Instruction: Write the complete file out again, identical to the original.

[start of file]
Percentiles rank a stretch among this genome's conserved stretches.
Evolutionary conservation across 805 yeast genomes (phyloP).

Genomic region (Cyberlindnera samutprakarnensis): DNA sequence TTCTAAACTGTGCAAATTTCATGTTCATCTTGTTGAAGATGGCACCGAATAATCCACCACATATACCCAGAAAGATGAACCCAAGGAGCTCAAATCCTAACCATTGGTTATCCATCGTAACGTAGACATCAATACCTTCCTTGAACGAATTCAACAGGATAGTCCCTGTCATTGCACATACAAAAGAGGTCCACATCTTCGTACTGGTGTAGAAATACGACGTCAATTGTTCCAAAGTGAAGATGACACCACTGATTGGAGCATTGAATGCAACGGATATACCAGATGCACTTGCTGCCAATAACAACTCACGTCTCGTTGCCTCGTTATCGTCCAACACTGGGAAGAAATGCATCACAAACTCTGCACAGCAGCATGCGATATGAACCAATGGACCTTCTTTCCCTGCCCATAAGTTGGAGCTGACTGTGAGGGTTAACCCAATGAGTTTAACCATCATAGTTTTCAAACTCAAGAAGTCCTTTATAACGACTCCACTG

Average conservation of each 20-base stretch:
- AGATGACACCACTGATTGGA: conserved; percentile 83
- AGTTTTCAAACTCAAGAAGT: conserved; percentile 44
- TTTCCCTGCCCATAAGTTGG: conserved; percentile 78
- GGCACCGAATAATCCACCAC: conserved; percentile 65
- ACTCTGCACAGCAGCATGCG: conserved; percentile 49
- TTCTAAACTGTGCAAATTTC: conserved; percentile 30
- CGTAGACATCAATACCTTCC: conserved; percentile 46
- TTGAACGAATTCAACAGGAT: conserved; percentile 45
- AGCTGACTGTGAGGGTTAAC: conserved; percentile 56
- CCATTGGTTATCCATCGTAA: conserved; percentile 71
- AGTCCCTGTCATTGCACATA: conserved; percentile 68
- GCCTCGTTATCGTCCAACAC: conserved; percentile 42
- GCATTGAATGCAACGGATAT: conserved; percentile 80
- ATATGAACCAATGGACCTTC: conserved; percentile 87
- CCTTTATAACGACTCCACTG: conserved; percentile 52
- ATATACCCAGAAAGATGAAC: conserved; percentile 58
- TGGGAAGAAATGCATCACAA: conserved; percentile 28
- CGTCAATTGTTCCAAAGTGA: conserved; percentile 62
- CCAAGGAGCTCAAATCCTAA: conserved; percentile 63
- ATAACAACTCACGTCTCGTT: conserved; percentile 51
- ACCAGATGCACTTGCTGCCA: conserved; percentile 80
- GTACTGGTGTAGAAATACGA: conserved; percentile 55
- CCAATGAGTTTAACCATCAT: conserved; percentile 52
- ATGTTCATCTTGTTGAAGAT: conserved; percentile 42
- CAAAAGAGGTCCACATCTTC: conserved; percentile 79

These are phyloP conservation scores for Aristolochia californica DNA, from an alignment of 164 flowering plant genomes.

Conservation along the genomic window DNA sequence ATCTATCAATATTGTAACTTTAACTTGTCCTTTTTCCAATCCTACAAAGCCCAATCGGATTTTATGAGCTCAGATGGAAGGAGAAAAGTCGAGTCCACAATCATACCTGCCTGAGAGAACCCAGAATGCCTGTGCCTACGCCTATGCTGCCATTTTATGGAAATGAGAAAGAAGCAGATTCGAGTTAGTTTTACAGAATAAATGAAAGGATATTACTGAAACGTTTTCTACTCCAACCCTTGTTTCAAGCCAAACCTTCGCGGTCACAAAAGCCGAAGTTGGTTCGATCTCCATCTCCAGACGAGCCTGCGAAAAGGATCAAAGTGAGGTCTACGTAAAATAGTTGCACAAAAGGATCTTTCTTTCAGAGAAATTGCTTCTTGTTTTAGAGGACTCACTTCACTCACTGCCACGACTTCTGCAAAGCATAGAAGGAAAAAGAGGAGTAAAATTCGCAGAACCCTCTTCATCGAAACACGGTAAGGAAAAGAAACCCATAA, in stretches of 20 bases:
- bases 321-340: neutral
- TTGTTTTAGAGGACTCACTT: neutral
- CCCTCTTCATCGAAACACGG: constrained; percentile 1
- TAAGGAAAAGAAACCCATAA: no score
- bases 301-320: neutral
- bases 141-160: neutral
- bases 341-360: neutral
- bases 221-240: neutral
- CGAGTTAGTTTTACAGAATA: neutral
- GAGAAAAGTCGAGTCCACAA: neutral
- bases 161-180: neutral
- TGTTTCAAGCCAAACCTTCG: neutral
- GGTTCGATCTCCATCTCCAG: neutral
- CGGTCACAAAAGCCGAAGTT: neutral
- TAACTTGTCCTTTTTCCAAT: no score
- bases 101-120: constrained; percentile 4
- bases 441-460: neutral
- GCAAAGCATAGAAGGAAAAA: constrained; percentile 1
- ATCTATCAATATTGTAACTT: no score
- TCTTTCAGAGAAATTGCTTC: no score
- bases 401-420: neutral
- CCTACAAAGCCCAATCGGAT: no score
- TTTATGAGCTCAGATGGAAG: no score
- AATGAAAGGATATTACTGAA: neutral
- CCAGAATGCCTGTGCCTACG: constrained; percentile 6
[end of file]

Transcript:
Percentiles rank a stretch among this genome's conserved stretches.
Evolutionary conservation across 805 yeast genomes (phyloP).

Genomic region (Cyberlindnera samutprakarnensis): DNA sequence TTCTAAACTGTGCAAATTTCATGTTCATCTTGTTGAAGATGGCACCGAATAATCCACCACATATACCCAGAAAGATGAACCCAAGGAGCTCAAATCCTAACCATTGGTTATCCATCGTAACGTAGACATCAATACCTTCCTTGAACGAATTCAACAGGATAGTCCCTGTCATTGCACATACAAAAGAGGTCCACATCTTCGTACTGGTGTAGAAATACGACGTCAATTGTTCCAAAGTGAAGATGACACCACTGATTGGAGCATTGAATGCAACGGATATACCAGATGCACTTGCTGCCAATAACAACTCACGTCTCGTTGCCTCGTTATCGTCCAACACTGGGAAGAAATGCATCACAAACTCTGCACAGCAGCATGCGATATGAACCAATGGACCTTCTTTCCCTGCCCATAAGTTGGAGCTGACTGTGAGGGTTAACCCAATGAGTTTAACCATCATAGTTTTCAAACTCAAGAAGTCCTTTATAACGACTCCACTG

Average conservation of each 20-base stretch:
- AGATGACACCACTGATTGGA: conserved; percentile 83
- AGTTTTCAAACTCAAGAAGT: conserved; percentile 44
- TTTCCCTGCCCATAAGTTGG: conserved; percentile 78
- GGCACCGAATAATCCACCAC: conserved; percentile 65
- ACTCTGCACAGCAGCATGCG: conserved; percentile 49
- TTCTAAACTGTGCAAATTTC: conserved; percentile 30
- CGTAGACATCAATACCTTCC: conserved; percentile 46
- TTGAACGAATTCAACAGGAT: conserved; percentile 45
- AGCTGACTGTGAGGGTTAAC: conserved; percentile 56
- CCATTGGTTATCCATCGTAA: conserved; percentile 71
- AGTCCCTGTCATTGCACATA: conserved; percentile 68
- GCCTCGTTATCGTCCAACAC: conserved; percentile 42
- GCATTGAATGCAACGGATAT: conserved; percentile 80
- ATATGAACCAATGGACCTTC: conserved; percentile 87
- CCTTTATAACGACTCCACTG: conserved; percentile 52
- ATATACCCAGAAAGATGAAC: conserved; percentile 58
- TGGGAAGAAATGCATCACAA: conserved; percentile 28
- CGTCAATTGTTCCAAAGTGA: conserved; percentile 62
- CCAAGGAGCTCAAATCCTAA: conserved; percentile 63
- ATAACAACTCACGTCTCGTT: conserved; percentile 51
- ACCAGATGCACTTGCTGCCA: conserved; percentile 80
- GTACTGGTGTAGAAATACGA: conserved; percentile 55
- CCAATGAGTTTAACCATCAT: conserved; percentile 52
- ATGTTCATCTTGTTGAAGAT: conserved; percentile 42
- CAAAAGAGGTCCACATCTTC: conserved; percentile 79

These are phyloP conservation scores for Aristolochia californica DNA, from an alignment of 164 flowering plant genomes.

Conservation along the genomic window DNA sequence ATCTATCAATATTGTAACTTTAACTTGTCCTTTTTCCAATCCTACAAAGCCCAATCGGATTTTATGAGCTCAGATGGAAGGAGAAAAGTCGAGTCCACAATCATACCTGCCTGAGAGAACCCAGAATGCCTGTGCCTACGCCTATGCTGCCATTTTATGGAAATGAGAAAGAAGCAGATTCGAGTTAGTTTTACAGAATAAATGAAAGGATATTACTGAAACGTTTTCTACTCCAACCCTTGTTTCAAGCCAAACCTTCGCGGTCACAAAAGCCGAAGTTGGTTCGATCTCCATCTCCAGACGAGCCTGCGAAAAGGATCAAAGTGAGGTCTACGTAAAATAGTTGCACAAAAGGATCTTTCTTTCAGAGAAATTGCTTCTTGTTTTAGAGGACTCACTTCACTCACTGCCACGACTTCTGCAAAGCATAGAAGGAAAAAGAGGAGTAAAATTCGCAGAACCCTCTTCATCGAAACACGGTAAGGAAAAGAAACCCATAA, in stretches of 20 bases:
- bases 321-340: neutral
- TTGTTTTAGAGGACTCACTT: neutral
- CCCTCTTCATCGAAACACGG: constrained; percentile 1
- TAAGGAAAAGAAACCCATAA: no score
- bases 301-320: neutral
- bases 141-160: neutral
- bases 341-360: neutral
- bases 221-240: neutral
- CGAGTTAGTTTTACAGAATA: neutral
- GAGAAAAGTCGAGTCCACAA: neutral
- bases 161-180: neutral
- TGTTTCAAGCCAAACCTTCG: neutral
- GGTTCGATCTCCATCTCCAG: neutral
- CGGTCACAAAAGCCGAAGTT: neutral
- TAACTTGTCCTTTTTCCAAT: no score
- bases 101-120: constrained; percentile 4
- bases 441-460: neutral
- GCAAAGCATAGAAGGAAAAA: constrained; percentile 1
- ATCTATCAATATTGTAACTT: no score
- TCTTTCAGAGAAATTGCTTC: no score
- bases 401-420: neutral
- CCTACAAAGCCCAATCGGAT: no score
- TTTATGAGCTCAGATGGAAG: no score
- AATGAAAGGATATTACTGAA: neutral
- CCAGAATGCCTGTGCCTACG: constrained; percentile 6